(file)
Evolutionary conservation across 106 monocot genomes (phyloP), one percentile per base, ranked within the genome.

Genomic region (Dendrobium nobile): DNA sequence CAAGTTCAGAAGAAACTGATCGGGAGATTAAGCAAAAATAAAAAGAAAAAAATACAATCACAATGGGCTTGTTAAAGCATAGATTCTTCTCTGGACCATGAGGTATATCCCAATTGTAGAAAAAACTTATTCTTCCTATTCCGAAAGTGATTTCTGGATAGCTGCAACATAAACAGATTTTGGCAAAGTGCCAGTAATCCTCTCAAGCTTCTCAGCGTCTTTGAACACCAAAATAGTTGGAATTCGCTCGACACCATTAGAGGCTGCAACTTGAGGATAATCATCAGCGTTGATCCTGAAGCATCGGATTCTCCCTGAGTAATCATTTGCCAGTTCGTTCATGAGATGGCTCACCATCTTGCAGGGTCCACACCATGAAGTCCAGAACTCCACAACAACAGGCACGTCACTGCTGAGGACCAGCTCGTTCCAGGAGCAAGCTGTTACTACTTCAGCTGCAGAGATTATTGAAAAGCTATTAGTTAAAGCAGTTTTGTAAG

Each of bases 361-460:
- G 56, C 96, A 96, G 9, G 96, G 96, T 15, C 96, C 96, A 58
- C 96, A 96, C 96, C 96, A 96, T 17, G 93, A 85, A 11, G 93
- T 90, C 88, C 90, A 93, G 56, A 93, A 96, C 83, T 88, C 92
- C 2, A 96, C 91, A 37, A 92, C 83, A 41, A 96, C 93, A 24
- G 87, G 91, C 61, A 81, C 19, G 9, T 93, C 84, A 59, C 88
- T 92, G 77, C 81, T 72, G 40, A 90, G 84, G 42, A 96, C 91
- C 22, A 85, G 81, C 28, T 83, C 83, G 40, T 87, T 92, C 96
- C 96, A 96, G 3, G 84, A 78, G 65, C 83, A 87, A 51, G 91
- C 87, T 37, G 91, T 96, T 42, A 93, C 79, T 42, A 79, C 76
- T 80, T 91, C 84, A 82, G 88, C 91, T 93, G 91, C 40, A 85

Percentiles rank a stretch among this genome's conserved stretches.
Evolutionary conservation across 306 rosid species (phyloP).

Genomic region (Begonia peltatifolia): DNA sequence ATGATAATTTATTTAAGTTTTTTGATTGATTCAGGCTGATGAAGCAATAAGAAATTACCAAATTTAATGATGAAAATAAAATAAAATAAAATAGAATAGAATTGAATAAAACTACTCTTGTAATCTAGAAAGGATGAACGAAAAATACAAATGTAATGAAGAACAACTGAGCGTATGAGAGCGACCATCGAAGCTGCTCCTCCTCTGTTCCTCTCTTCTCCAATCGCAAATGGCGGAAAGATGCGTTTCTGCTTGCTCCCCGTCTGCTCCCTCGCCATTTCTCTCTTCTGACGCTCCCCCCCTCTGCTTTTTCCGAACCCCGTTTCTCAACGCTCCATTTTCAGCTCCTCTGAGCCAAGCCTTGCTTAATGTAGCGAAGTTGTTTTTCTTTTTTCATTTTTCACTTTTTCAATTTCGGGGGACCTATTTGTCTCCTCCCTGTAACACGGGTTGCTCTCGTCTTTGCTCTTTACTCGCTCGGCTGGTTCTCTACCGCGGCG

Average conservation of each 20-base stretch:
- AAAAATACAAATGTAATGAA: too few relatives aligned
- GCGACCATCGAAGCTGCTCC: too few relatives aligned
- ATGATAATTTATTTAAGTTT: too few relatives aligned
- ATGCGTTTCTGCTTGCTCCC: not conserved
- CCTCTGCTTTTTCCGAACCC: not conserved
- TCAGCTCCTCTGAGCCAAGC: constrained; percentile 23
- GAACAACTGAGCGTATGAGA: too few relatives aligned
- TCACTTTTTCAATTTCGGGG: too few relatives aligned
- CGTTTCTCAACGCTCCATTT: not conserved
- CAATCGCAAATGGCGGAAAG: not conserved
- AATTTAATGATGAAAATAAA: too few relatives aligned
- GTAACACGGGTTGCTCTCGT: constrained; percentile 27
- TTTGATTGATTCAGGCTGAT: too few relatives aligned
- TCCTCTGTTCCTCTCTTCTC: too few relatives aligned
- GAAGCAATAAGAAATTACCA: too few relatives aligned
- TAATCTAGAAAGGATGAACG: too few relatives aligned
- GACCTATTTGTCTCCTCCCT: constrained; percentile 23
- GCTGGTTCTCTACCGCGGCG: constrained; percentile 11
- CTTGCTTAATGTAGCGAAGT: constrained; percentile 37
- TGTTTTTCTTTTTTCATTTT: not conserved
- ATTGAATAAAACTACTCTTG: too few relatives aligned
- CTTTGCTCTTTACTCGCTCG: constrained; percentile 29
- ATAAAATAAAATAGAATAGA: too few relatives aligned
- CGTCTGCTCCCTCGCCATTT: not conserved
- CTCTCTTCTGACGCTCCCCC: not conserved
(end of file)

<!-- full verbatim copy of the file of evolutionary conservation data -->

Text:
Evolutionary conservation across 106 monocot genomes (phyloP), one percentile per base, ranked within the genome.

Genomic region (Dendrobium nobile): DNA sequence CAAGTTCAGAAGAAACTGATCGGGAGATTAAGCAAAAATAAAAAGAAAAAAATACAATCACAATGGGCTTGTTAAAGCATAGATTCTTCTCTGGACCATGAGGTATATCCCAATTGTAGAAAAAACTTATTCTTCCTATTCCGAAAGTGATTTCTGGATAGCTGCAACATAAACAGATTTTGGCAAAGTGCCAGTAATCCTCTCAAGCTTCTCAGCGTCTTTGAACACCAAAATAGTTGGAATTCGCTCGACACCATTAGAGGCTGCAACTTGAGGATAATCATCAGCGTTGATCCTGAAGCATCGGATTCTCCCTGAGTAATCATTTGCCAGTTCGTTCATGAGATGGCTCACCATCTTGCAGGGTCCACACCATGAAGTCCAGAACTCCACAACAACAGGCACGTCACTGCTGAGGACCAGCTCGTTCCAGGAGCAAGCTGTTACTACTTCAGCTGCAGAGATTATTGAAAAGCTATTAGTTAAAGCAGTTTTGTAAG

Each of bases 361-460:
- G 56, C 96, A 96, G 9, G 96, G 96, T 15, C 96, C 96, A 58
- C 96, A 96, C 96, C 96, A 96, T 17, G 93, A 85, A 11, G 93
- T 90, C 88, C 90, A 93, G 56, A 93, A 96, C 83, T 88, C 92
- C 2, A 96, C 91, A 37, A 92, C 83, A 41, A 96, C 93, A 24
- G 87, G 91, C 61, A 81, C 19, G 9, T 93, C 84, A 59, C 88
- T 92, G 77, C 81, T 72, G 40, A 90, G 84, G 42, A 96, C 91
- C 22, A 85, G 81, C 28, T 83, C 83, G 40, T 87, T 92, C 96
- C 96, A 96, G 3, G 84, A 78, G 65, C 83, A 87, A 51, G 91
- C 87, T 37, G 91, T 96, T 42, A 93, C 79, T 42, A 79, C 76
- T 80, T 91, C 84, A 82, G 88, C 91, T 93, G 91, C 40, A 85

Percentiles rank a stretch among this genome's conserved stretches.
Evolutionary conservation across 306 rosid species (phyloP).

Genomic region (Begonia peltatifolia): DNA sequence ATGATAATTTATTTAAGTTTTTTGATTGATTCAGGCTGATGAAGCAATAAGAAATTACCAAATTTAATGATGAAAATAAAATAAAATAAAATAGAATAGAATTGAATAAAACTACTCTTGTAATCTAGAAAGGATGAACGAAAAATACAAATGTAATGAAGAACAACTGAGCGTATGAGAGCGACCATCGAAGCTGCTCCTCCTCTGTTCCTCTCTTCTCCAATCGCAAATGGCGGAAAGATGCGTTTCTGCTTGCTCCCCGTCTGCTCCCTCGCCATTTCTCTCTTCTGACGCTCCCCCCCTCTGCTTTTTCCGAACCCCGTTTCTCAACGCTCCATTTTCAGCTCCTCTGAGCCAAGCCTTGCTTAATGTAGCGAAGTTGTTTTTCTTTTTTCATTTTTCACTTTTTCAATTTCGGGGGACCTATTTGTCTCCTCCCTGTAACACGGGTTGCTCTCGTCTTTGCTCTTTACTCGCTCGGCTGGTTCTCTACCGCGGCG

Average conservation of each 20-base stretch:
- AAAAATACAAATGTAATGAA: too few relatives aligned
- GCGACCATCGAAGCTGCTCC: too few relatives aligned
- ATGATAATTTATTTAAGTTT: too few relatives aligned
- ATGCGTTTCTGCTTGCTCCC: not conserved
- CCTCTGCTTTTTCCGAACCC: not conserved
- TCAGCTCCTCTGAGCCAAGC: constrained; percentile 23
- GAACAACTGAGCGTATGAGA: too few relatives aligned
- TCACTTTTTCAATTTCGGGG: too few relatives aligned
- CGTTTCTCAACGCTCCATTT: not conserved
- CAATCGCAAATGGCGGAAAG: not conserved
- AATTTAATGATGAAAATAAA: too few relatives aligned
- GTAACACGGGTTGCTCTCGT: constrained; percentile 27
- TTTGATTGATTCAGGCTGAT: too few relatives aligned
- TCCTCTGTTCCTCTCTTCTC: too few relatives aligned
- GAAGCAATAAGAAATTACCA: too few relatives aligned
- TAATCTAGAAAGGATGAACG: too few relatives aligned
- GACCTATTTGTCTCCTCCCT: constrained; percentile 23
- GCTGGTTCTCTACCGCGGCG: constrained; percentile 11
- CTTGCTTAATGTAGCGAAGT: constrained; percentile 37
- TGTTTTTCTTTTTTCATTTT: not conserved
- ATTGAATAAAACTACTCTTG: too few relatives aligned
- CTTTGCTCTTTACTCGCTCG: constrained; percentile 29
- ATAAAATAAAATAGAATAGA: too few relatives aligned
- CGTCTGCTCCCTCGCCATTT: not conserved
- CTCTCTTCTGACGCTCCCCC: not conserved